The Pentagon on Tuesday rescinded a controversial Biden administration mandate requiring that all members of the U.S. armed forces be vaccinated against COVID-19.
U.S. Defense Secretary Lloyd Austin said in a memo that military leaders still encouraged all service members to get vaccinated and boosted but would no longer discharge those who refuse on religious, administrative or medical grounds.
“The military departments will update the records of such individuals to remove any adverse actions solely associated with denials of such requests, including letters of reprimand,” Austin said.
Biden in August 2021 ordered all 1.3 million active members of the U.S. armed forces to get vaccinated against COVID-19 over the objections of Republicans. Military officials faced unanticipated resistance among troops to mandatory vaccines.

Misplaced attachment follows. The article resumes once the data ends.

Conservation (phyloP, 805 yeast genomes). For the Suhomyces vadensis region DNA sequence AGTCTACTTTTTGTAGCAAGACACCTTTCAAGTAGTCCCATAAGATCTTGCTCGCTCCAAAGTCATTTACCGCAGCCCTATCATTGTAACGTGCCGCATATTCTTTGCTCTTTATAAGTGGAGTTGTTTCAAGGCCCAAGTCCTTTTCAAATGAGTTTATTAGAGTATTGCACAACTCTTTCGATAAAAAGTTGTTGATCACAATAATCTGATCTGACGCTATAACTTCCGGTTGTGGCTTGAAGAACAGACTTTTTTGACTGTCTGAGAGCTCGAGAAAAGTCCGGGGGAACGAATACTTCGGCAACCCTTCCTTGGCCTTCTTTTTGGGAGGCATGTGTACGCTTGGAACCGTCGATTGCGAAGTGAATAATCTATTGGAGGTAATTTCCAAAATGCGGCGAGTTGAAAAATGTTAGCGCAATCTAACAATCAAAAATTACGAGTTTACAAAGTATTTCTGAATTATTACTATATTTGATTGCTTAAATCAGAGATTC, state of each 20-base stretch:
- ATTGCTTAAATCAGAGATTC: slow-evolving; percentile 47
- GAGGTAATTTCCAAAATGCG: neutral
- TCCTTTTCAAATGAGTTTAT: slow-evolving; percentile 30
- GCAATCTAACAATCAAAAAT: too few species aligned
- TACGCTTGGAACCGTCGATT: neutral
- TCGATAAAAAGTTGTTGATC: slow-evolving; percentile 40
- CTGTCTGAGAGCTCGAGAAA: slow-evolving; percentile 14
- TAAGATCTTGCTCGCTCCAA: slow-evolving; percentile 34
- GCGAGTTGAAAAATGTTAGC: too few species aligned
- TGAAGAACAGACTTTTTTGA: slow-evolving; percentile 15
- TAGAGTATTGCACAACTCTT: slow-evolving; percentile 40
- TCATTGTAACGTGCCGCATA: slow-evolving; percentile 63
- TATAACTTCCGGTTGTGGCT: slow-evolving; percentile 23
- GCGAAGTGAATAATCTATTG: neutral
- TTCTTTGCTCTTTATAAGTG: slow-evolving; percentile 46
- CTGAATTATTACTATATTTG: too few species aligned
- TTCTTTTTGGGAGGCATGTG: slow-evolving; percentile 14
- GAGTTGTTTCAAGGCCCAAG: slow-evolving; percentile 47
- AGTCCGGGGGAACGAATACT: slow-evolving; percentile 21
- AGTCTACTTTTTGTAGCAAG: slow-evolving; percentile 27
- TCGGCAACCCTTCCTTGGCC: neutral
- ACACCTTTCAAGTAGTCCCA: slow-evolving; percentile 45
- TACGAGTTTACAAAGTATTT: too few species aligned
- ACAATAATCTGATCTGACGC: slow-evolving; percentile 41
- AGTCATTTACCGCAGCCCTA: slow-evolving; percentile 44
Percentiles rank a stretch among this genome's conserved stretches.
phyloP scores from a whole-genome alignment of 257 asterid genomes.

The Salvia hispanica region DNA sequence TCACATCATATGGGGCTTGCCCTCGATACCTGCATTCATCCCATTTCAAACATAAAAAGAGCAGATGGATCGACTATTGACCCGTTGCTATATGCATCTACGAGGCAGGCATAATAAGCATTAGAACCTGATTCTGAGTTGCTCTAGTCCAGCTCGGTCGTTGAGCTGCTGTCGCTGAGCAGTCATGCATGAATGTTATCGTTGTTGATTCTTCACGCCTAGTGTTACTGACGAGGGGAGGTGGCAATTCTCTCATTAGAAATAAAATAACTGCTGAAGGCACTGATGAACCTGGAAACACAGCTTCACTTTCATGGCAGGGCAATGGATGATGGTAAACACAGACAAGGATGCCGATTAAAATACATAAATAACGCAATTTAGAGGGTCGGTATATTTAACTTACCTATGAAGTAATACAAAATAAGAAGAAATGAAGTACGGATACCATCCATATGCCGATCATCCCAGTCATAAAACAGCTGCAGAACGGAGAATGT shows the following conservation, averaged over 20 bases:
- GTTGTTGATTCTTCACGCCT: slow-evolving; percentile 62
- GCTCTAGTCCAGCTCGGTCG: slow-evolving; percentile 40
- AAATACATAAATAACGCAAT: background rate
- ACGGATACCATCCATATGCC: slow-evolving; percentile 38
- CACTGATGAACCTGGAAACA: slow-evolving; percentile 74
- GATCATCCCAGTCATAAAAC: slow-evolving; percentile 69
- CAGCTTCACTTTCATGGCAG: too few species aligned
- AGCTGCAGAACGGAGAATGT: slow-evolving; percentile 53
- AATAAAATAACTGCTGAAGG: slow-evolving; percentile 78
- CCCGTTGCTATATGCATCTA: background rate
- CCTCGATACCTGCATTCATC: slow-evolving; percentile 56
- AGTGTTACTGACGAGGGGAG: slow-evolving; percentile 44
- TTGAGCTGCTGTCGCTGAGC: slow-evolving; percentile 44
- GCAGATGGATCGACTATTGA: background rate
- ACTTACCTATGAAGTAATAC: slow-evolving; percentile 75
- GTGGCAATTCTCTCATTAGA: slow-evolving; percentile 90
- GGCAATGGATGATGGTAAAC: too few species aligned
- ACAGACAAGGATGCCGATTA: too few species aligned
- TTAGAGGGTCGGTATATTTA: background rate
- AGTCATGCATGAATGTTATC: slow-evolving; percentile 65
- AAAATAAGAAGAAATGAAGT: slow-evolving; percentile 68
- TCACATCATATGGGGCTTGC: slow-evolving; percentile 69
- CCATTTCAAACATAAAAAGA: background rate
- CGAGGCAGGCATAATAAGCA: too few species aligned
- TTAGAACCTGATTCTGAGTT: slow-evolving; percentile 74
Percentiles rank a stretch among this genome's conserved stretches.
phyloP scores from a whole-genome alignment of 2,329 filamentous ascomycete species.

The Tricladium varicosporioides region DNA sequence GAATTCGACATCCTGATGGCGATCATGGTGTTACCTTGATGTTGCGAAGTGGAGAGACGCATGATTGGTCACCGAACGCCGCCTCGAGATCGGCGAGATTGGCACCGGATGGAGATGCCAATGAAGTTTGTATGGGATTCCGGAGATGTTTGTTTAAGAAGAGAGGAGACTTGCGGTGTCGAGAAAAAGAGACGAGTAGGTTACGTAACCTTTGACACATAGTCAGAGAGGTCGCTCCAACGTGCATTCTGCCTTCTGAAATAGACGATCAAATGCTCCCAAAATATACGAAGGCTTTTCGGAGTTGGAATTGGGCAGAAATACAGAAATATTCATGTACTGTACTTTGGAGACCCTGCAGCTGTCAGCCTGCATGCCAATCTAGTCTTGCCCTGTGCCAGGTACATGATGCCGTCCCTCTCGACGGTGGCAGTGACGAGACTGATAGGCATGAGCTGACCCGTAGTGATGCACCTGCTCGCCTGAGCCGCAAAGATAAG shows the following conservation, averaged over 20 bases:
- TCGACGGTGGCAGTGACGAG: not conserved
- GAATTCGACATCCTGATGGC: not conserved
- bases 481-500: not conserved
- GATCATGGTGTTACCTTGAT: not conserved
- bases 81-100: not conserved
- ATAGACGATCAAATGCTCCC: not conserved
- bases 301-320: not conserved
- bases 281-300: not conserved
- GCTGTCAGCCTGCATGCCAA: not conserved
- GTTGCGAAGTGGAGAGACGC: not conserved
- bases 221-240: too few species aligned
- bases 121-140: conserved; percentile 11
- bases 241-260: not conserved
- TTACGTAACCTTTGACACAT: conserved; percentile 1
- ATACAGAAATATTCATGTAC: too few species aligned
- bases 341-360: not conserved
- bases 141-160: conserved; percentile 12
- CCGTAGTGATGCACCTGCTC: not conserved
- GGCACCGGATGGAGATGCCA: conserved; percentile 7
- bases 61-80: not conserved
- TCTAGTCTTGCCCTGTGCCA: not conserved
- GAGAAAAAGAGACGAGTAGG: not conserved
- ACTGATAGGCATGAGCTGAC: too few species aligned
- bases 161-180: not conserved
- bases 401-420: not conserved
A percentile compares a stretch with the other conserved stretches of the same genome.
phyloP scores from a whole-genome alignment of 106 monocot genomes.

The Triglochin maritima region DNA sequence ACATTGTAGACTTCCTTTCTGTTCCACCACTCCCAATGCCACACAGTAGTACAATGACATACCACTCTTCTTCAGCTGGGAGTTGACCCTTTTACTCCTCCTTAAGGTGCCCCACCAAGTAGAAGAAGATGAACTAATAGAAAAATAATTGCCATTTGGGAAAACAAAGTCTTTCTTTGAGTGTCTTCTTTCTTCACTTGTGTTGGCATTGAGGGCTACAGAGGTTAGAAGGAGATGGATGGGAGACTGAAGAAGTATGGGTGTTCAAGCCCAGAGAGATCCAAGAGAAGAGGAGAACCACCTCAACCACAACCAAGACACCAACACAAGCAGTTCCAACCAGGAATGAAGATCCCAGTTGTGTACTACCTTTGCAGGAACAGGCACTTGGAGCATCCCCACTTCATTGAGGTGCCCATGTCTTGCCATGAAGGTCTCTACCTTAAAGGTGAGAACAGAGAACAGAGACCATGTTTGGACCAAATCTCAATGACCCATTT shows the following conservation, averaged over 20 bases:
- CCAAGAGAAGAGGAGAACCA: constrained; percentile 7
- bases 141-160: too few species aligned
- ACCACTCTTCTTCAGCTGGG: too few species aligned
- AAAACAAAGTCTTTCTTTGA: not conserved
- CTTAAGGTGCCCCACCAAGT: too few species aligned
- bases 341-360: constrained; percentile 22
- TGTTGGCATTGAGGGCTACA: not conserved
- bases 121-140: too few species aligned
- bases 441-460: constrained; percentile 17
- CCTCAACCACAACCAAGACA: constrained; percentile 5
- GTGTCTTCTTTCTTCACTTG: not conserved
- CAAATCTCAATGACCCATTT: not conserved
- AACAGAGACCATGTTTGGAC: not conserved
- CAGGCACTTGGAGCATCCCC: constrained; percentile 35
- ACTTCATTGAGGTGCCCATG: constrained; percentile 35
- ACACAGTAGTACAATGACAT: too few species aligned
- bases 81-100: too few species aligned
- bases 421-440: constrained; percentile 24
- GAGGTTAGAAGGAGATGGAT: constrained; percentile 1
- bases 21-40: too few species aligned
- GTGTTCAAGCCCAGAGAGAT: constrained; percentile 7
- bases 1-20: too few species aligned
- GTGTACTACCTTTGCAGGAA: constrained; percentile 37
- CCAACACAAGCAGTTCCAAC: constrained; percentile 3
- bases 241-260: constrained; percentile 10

Republicans pressed for Biden to rescind the mandate as part of a compromise to pass the National Defense Authorization Act that the president signed in December.
According to Defense Department data, 3,717 Marines, 1,816 soldiers and 2,064 sailors have since been discharged for refusing to get vaccinated.